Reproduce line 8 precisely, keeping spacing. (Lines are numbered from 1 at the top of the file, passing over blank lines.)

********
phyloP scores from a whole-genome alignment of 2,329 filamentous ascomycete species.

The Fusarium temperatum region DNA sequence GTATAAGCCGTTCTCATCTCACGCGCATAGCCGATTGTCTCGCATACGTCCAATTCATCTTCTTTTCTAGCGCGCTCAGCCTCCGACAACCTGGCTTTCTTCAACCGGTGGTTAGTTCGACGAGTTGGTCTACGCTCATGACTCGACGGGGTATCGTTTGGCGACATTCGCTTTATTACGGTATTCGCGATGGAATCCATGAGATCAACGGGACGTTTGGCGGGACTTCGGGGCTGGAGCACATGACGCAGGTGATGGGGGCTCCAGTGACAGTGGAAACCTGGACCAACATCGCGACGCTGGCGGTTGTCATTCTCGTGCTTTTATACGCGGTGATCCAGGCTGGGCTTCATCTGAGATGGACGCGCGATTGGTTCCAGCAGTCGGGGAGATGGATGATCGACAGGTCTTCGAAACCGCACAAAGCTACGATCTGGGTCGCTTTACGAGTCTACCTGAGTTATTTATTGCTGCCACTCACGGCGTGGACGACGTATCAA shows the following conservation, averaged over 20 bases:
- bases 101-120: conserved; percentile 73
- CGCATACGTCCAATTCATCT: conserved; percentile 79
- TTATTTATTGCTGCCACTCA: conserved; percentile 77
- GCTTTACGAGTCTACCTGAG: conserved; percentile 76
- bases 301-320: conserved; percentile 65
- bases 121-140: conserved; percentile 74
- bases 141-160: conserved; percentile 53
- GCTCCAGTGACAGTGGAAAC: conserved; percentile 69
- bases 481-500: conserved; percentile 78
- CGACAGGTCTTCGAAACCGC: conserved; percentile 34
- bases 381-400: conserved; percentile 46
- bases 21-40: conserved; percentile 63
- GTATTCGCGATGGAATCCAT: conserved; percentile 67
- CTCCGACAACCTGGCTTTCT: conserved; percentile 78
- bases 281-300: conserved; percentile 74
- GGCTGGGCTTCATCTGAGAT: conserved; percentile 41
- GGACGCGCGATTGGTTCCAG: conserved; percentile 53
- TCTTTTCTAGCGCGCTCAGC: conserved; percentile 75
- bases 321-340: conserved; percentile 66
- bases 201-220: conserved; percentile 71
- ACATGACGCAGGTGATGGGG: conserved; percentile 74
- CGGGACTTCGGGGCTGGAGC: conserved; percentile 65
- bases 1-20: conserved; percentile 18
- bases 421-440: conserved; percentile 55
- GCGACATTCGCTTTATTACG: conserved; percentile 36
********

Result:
- bases 121-140: conserved; percentile 74